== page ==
The name Delaware is of English origin, coming from the voyage of Lord Delaware to the Delaware River region. The true name of the Delaware—what he calls himself—is Lenape. In the pronunciation of this name the a is as in father. The final e is a separate syllable, and is sounded as a in fame. The accent of the word, Lenape, is on the a.

The name often appears in the early writings with the adjective prefix lenni. The exact meaning of this word had been the subject of much discussion. Mr. Heckewelder is the best authority, and he says it means “original, pure.” The tribe always insisted that it was the original Indian tribe or people. This distinction was conceded to them by many other tribes, even those of different linguistic stocks. The author had often heard them boast that they were the “Original men.”

The Lenape were separated into three sub-tribes:

  1. Minsi, or the Wolf.
  2. Unami, or the Turtle.
  3. Unalachtigo, or the Turkey.

The word Minsi signifles “people of the stony country,” mountaineers, for the Minsi lived when first known to white men in the hill country about the head of the Delaware River. They were spoken of as Monseys, Minisinks, Munsees, and Muncies by the early writers.

The word Unami means “the people down the river.” This people lived on the Delaware River below the Lehigh.

The word Unalachtigo implies a “people who live near the ocean.” They lived originally near the present site of Wilmington, Delaware.

It was with the Unami and the Unalachtigo that William Penn made his famous treaty. The Minsi had no part in that transaction. It was not until 1737 that they were called on for cessions of land.1

The Wolf, the Turtle, and the Turkey were then totemic animals of the Delawares. In theory the Minsi sub-clan were descended from the Wolf—not the wolf as we know it, but an ancient animal with supernatural powers. And so with the Unami, and Unalachtigo; they came from the Turtle and the Turkey. The Unami were accorded the most honorable place, being descended from the great Turtle, the primal being, older than the earth as we know it, and who yet bears the world on its back as it stands deep in the primeval ocean. And these animals were referred to in metaphor—by or to some property or characteristic they possessed—and the metaphorical expression attached to the subclans, thus:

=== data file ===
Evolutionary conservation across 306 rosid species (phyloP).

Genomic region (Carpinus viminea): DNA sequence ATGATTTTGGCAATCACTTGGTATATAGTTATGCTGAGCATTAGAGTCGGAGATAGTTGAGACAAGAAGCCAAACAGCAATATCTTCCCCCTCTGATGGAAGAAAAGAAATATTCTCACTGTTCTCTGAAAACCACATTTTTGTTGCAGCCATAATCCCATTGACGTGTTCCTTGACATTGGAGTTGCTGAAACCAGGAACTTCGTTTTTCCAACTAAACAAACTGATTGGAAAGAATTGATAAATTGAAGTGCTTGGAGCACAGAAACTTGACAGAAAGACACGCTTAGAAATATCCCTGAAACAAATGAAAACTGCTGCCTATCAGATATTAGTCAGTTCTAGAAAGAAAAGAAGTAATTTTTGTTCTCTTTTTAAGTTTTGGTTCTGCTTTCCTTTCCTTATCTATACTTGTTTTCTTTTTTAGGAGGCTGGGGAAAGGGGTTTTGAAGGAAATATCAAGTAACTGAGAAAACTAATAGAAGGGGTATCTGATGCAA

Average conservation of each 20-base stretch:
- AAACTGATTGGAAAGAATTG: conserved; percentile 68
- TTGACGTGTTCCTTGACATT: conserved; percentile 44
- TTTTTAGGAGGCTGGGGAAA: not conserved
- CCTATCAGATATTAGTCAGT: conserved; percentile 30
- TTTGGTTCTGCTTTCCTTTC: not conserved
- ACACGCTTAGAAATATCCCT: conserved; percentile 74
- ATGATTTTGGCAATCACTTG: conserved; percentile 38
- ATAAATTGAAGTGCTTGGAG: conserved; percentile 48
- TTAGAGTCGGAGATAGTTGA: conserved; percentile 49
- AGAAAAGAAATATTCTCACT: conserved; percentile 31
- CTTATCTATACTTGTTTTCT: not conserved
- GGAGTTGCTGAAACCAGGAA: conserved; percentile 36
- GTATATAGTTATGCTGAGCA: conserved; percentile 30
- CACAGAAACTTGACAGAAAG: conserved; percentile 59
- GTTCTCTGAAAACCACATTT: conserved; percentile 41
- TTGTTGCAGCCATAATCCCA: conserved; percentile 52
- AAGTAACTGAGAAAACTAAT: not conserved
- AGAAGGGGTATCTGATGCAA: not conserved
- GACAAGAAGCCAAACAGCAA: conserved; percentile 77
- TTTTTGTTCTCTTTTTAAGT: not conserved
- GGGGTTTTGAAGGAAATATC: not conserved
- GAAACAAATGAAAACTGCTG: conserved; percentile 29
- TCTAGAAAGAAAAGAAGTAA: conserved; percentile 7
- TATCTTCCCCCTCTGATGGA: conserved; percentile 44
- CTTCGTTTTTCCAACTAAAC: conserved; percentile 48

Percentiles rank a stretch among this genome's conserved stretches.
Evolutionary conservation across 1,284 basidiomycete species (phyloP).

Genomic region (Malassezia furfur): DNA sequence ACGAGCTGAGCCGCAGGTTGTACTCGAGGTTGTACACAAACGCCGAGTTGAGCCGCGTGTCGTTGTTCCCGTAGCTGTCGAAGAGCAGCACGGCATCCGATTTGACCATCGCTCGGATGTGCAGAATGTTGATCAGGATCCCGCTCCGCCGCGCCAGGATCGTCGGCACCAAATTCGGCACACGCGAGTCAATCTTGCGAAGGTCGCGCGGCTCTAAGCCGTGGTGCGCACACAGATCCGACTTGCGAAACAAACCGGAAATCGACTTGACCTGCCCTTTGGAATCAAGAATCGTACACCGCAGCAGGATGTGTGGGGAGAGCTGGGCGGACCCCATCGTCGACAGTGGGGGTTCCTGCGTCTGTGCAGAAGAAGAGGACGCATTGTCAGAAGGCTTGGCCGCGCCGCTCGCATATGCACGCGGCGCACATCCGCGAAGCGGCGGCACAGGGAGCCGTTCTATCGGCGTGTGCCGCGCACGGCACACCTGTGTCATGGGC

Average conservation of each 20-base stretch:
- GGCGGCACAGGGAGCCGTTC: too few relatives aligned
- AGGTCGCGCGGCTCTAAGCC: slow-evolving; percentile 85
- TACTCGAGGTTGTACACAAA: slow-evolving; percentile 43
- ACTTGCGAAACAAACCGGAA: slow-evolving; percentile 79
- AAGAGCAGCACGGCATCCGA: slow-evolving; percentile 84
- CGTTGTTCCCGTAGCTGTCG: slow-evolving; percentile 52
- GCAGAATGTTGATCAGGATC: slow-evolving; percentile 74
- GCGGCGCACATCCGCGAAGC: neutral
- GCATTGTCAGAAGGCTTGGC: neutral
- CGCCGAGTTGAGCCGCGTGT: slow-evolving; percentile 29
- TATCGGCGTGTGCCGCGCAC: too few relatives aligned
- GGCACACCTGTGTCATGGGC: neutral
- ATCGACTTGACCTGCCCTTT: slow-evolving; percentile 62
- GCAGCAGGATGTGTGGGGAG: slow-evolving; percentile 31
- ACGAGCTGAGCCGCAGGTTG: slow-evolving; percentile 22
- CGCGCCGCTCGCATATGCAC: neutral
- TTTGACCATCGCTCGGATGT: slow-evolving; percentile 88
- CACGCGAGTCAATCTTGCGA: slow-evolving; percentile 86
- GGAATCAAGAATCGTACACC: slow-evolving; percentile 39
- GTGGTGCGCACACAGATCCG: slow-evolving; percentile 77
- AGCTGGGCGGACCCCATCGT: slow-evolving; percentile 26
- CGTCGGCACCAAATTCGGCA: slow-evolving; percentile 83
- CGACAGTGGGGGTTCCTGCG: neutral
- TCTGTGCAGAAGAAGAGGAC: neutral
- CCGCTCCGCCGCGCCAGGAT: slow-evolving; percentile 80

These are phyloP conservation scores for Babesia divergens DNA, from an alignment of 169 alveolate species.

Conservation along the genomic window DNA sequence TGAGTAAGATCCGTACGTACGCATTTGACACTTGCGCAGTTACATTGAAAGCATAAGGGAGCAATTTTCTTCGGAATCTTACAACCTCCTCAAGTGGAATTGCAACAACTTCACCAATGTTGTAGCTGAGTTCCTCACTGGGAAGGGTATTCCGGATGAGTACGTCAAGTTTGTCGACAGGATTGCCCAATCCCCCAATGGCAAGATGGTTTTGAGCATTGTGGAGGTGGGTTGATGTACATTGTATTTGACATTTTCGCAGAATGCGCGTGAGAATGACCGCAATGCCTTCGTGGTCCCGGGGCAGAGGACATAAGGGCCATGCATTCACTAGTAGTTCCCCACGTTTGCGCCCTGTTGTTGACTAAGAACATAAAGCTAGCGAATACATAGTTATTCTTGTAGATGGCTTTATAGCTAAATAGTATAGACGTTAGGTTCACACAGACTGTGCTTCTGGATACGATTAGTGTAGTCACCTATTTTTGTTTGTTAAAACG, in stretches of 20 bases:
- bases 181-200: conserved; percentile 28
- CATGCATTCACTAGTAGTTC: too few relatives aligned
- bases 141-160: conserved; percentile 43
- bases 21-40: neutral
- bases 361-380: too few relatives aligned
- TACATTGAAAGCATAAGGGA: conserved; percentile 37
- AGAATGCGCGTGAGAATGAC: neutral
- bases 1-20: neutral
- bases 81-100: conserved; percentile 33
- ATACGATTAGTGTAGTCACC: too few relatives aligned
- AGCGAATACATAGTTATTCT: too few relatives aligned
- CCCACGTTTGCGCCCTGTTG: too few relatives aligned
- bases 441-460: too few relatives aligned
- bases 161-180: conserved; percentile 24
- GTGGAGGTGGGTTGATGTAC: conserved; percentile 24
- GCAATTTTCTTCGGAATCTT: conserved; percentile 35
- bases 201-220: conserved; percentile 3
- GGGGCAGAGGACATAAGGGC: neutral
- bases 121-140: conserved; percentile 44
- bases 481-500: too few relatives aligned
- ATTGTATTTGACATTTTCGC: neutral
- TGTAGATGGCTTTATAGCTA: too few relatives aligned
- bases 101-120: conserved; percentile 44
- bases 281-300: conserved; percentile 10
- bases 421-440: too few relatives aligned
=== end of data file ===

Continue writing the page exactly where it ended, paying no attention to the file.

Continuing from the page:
1. Wolf, Tuk-sit, Round-paw.
  2. Turtle, Pa-ko-an-go, The Crawler.
  3. Turkey, Pul-la-ue, Non-chewing.

The sub-tribes are composed of clans—or are separated into clans or gentes. Each sub-tribe had twelve clans, as follows:

I. Wolf

  1. Mä-an´-greet, Big feet.
  2. Wee-sow-het´-ko, Yellow Tree.
  3. Pa-sa-kun-a´-mon, Pulling Corn.
  4. We-yar-nih´-kä-to, Care Enterer.
  5. Toosh-war-k´-ma, Across the River.
  6. O-lum´-a-ne, Vermilion.
  7. Pun-ar´-you, Dog Standing by Fireside.
  8. Kwin-eek´-cha, Long Body.
  9. Moon-har-tar´-ne, Digging.
  10. Mon-har´-min, Pulling up Stream.
  11. Long-ush-har-kar´-to, Brush Log.
  12. Maw-soo-toh´, Bringing Along.

II. Turtle

  1. O-ka-ho´-ki, Ruler.
  2. Ta-ko-ong´-o-to, High Bank Shore.
  3. See-har-ong´-o-to, Drawing down Hill.
  4. Ole-har-kar-me-kar-to, Elector.
  5. Mar-har-o-luk-ti, Brave.
  6. Toosh-ki-pa-kwis-i, Green Leaves.
  7. Tung-ul-ung´-si, Smallest Turtle.
  8. We-lun-ung´-si, Little Turtle.
  9. Lee-kwin-a-i´, Snapping Turtle.
  10. Kwis-aese-kees´-to, Deer.

Two clans have been long extinct, and their names have not been preserved.

III. Turkey

  1. Mo-har-ä´-lä, Big Bird.
  2. Le-le-w´-you, Bird’s Cry.
  3. Moo-kwung-wa-ho´-ki, Eye Pain.
  4. Moo-har-mo-wi-kar´-nu, Scratch the Path.
  5. O-ping-ho´-ki, Oppossum Ground.
  6. Muh-ho-we-kä´-ken, Old Shin.
  7. Tong-o-nä´-o-to, Drift Log.
  8. Nool-a-mar-lar´-mor, Living in Water.
  9. Muh-krent-har´-ne, Root Digger.
  10. Mun-karm-huk-se, Red Face.
  11. Koo-wa-ho´-ke, Pine Region.
  12. Oo-chuk-ham, Ground Scratcher.

The Delaware composed in their own tongue, with the aid of hieroglyphics, the Walum Olum, a history of their tribe, and an account of its migrations. It is the only aboriginal record of the North American Indians. Its value is just beginning to impress students.

Additional Delaware History

Footnotes:

1. This follows Brinton’s Lanape and their Legends. It is the best authority.